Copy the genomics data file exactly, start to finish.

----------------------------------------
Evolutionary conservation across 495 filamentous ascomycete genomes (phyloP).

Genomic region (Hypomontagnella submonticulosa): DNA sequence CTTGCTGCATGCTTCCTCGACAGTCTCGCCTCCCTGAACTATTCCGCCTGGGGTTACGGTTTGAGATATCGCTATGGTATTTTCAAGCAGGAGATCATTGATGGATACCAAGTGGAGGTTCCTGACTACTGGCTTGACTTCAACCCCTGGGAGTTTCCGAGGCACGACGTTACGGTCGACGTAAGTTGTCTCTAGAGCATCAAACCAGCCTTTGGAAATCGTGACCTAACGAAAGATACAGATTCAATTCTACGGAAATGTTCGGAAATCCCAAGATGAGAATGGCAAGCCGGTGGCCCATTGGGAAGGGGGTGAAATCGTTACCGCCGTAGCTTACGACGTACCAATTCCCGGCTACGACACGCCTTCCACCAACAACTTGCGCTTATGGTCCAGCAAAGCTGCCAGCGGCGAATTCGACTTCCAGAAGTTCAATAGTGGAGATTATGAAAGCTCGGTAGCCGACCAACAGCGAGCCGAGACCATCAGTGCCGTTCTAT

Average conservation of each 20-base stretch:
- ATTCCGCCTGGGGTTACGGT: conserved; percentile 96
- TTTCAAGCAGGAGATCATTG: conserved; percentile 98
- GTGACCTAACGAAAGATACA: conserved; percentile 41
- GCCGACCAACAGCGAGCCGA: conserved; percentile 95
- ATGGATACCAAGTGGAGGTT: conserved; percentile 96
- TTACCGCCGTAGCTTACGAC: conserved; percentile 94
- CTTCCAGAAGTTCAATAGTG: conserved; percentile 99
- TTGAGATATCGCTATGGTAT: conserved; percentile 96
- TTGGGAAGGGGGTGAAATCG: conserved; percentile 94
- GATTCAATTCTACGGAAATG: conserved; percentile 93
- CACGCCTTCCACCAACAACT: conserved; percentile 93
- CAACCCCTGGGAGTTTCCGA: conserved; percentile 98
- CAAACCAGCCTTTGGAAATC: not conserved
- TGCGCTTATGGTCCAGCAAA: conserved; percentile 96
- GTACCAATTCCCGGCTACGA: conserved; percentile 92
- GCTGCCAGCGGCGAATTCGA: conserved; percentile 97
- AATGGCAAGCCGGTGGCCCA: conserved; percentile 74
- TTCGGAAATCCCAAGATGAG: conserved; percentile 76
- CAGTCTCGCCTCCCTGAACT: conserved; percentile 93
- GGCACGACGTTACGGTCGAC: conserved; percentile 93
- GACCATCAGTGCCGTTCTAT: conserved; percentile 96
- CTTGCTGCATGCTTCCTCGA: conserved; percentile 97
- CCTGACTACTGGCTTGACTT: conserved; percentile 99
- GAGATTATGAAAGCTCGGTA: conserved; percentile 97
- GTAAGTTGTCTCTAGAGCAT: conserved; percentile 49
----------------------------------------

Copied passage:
Evolutionary conservation across 495 filamentous ascomycete genomes (phyloP).

Genomic region (Hypomontagnella submonticulosa): DNA sequence CTTGCTGCATGCTTCCTCGACAGTCTCGCCTCCCTGAACTATTCCGCCTGGGGTTACGGTTTGAGATATCGCTATGGTATTTTCAAGCAGGAGATCATTGATGGATACCAAGTGGAGGTTCCTGACTACTGGCTTGACTTCAACCCCTGGGAGTTTCCGAGGCACGACGTTACGGTCGACGTAAGTTGTCTCTAGAGCATCAAACCAGCCTTTGGAAATCGTGACCTAACGAAAGATACAGATTCAATTCTACGGAAATGTTCGGAAATCCCAAGATGAGAATGGCAAGCCGGTGGCCCATTGGGAAGGGGGTGAAATCGTTACCGCCGTAGCTTACGACGTACCAATTCCCGGCTACGACACGCCTTCCACCAACAACTTGCGCTTATGGTCCAGCAAAGCTGCCAGCGGCGAATTCGACTTCCAGAAGTTCAATAGTGGAGATTATGAAAGCTCGGTAGCCGACCAACAGCGAGCCGAGACCATCAGTGCCGTTCTAT

Average conservation of each 20-base stretch:
- ATTCCGCCTGGGGTTACGGT: conserved; percentile 96
- TTTCAAGCAGGAGATCATTG: conserved; percentile 98
- GTGACCTAACGAAAGATACA: conserved; percentile 41
- GCCGACCAACAGCGAGCCGA: conserved; percentile 95
- ATGGATACCAAGTGGAGGTT: conserved; percentile 96
- TTACCGCCGTAGCTTACGAC: conserved; percentile 94
- CTTCCAGAAGTTCAATAGTG: conserved; percentile 99
- TTGAGATATCGCTATGGTAT: conserved; percentile 96
- TTGGGAAGGGGGTGAAATCG: conserved; percentile 94
- GATTCAATTCTACGGAAATG: conserved; percentile 93
- CACGCCTTCCACCAACAACT: conserved; percentile 93
- CAACCCCTGGGAGTTTCCGA: conserved; percentile 98
- CAAACCAGCCTTTGGAAATC: not conserved
- TGCGCTTATGGTCCAGCAAA: conserved; percentile 96
- GTACCAATTCCCGGCTACGA: conserved; percentile 92
- GCTGCCAGCGGCGAATTCGA: conserved; percentile 97
- AATGGCAAGCCGGTGGCCCA: conserved; percentile 74
- TTCGGAAATCCCAAGATGAG: conserved; percentile 76
- CAGTCTCGCCTCCCTGAACT: conserved; percentile 93
- GGCACGACGTTACGGTCGAC: conserved; percentile 93
- GACCATCAGTGCCGTTCTAT: conserved; percentile 96
- CTTGCTGCATGCTTCCTCGA: conserved; percentile 97
- CCTGACTACTGGCTTGACTT: conserved; percentile 99
- GAGATTATGAAAGCTCGGTA: conserved; percentile 97
- GTAAGTTGTCTCTAGAGCAT: conserved; percentile 49